Recommended: Dunlop Tortex or Nylon Standard, Planet Waves Nylflex nylon or Standard Celluloid, Steve Clayton custom designed picks, D’Andrea Delrex or Thumb picks, Fender nylon 12-pack




Chances are your guitar already has a built-in pickup, but if not, there are several options. You could mic the guitar through the PA, though this can be a difficult task in finding the sweet spot and also depends on the microphones available on your gig. You could have one permanently installed. Or you could purchase an inexpensive soundhole pickup with a ¼” jack for about $60 or less. These pickups generally use a magnetic field coil structure. Combine this with a preamp and you’ll have enough juice and tone to cut through any chatter from the audience.

Recommended: Dean Markley ProMag Plus, Seymour Duncan Woody, LR Baggs M1, Seymour Duncan Woody, Fishman Neo-D, DiMarzio DP136, Lace California, Bill Lawrence A245C, George L’s Pop-in


Preamps and Direct Boxes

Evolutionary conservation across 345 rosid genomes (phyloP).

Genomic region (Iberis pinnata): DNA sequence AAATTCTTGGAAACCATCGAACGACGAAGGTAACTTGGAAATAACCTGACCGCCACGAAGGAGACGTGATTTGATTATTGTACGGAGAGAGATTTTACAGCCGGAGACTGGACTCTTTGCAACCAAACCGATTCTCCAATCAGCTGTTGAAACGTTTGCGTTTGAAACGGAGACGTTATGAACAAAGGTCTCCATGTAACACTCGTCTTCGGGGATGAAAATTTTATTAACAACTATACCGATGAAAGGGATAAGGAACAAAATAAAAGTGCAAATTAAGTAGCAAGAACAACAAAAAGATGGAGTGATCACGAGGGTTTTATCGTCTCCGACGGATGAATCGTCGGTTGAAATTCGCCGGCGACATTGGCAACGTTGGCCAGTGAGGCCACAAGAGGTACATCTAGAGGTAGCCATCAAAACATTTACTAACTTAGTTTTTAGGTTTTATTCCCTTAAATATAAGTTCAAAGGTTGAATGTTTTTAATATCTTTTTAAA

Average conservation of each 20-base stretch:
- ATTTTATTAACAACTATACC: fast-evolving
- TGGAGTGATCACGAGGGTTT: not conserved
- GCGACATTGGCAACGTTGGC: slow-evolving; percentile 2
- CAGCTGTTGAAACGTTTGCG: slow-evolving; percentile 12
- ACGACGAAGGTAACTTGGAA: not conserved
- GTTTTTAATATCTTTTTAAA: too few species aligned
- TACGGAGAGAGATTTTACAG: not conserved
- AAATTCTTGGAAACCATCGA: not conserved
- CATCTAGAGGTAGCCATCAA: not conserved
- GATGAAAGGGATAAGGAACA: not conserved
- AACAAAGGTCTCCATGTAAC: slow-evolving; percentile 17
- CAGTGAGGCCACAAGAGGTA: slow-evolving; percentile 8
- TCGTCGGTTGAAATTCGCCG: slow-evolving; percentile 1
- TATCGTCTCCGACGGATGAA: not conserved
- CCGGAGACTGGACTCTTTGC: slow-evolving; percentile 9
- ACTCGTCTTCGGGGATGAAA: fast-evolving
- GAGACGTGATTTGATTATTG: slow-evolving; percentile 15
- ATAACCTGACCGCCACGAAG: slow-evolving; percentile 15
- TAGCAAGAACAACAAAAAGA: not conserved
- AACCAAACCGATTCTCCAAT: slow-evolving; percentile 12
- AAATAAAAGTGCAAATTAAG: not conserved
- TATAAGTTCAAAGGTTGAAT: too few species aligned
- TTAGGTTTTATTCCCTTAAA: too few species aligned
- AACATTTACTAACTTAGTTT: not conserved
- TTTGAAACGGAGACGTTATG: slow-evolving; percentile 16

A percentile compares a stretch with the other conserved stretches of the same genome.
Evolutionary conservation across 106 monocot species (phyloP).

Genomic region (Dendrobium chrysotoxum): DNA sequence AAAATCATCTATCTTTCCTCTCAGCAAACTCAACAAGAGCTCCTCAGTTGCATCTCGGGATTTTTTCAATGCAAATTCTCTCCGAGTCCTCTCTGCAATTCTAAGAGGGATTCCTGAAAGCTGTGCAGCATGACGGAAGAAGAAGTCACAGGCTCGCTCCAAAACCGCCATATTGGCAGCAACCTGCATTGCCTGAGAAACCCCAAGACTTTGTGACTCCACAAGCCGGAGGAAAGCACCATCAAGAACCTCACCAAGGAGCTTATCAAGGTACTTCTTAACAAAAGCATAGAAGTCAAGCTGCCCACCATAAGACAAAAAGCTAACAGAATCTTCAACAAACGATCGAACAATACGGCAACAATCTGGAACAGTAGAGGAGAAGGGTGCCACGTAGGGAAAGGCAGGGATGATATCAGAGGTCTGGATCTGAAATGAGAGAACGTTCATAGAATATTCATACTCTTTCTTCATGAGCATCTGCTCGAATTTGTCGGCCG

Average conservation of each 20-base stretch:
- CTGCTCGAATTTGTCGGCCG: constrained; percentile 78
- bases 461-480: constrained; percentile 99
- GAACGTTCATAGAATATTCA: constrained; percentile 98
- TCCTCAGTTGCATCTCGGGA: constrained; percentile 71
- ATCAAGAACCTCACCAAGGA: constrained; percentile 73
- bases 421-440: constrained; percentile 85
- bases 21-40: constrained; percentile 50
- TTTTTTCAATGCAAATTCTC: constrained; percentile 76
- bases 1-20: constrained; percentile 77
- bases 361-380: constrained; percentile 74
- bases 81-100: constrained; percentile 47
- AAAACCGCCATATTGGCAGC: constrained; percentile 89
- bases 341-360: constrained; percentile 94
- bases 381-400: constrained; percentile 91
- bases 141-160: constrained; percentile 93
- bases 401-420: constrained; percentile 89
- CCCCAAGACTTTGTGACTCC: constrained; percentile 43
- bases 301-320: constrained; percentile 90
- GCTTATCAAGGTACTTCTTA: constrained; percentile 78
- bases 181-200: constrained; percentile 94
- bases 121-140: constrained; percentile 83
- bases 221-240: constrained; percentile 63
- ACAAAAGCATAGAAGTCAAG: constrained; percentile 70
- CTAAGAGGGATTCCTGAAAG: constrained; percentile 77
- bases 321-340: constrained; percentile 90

Di box

A Direct Box (commonly known as a DI Box) converts a Hi-impedance 1/4” input (your guitar) to a Lo-impedance balanced XLR output. A guitar preamp is a type of direct box that adds other features, such as EQ, volume and tone to further shape your sound, beef it up and add warmth. There are other technical differences between a straight DI box and a preamp but for most guitarists, you just need to know both are used to connect the output of your guitar to the mixing board. They’re also indispensable if the mixing board is located across the room. The DI (with an XLR cable) acts as a connector between the two.

Recommended: LR Baggs Para DI and Venue DI, Fishman Aura series preamps, Tonebone PZ-Pre, Radial JDI Passive Direct Box, Countryman Type 85 Direct Box, Whirlwind IMP 2, Ultrasound DI Plus




No sound coming out of your guitar and you’ve checked the battery and the PA mute switch? It could be a bad cable. Most times the defect lies in the connection on the ¼” jack. Cable prices vary widely depending on construction and components. And they definitely contribute to the tone and overall output of your instrument. Make sure the one you use is properly shielded and insulated, and has solid, quality jacks or you’ll get lots of noise interference. You also have the choice of a straight or a right-angle jack, or one on each end. You don’t have to go ultra high-end to get a good cable, but you don’t want to skimp on cost.

Recommended: George L’s .225 Prepackaged Cable, Planet Waves American Stage cable, Fender Performance Series, Bullet Cable Silver Bullet or Coiled Cable, DiMarzio Instrument Cable, Whirlwind Leader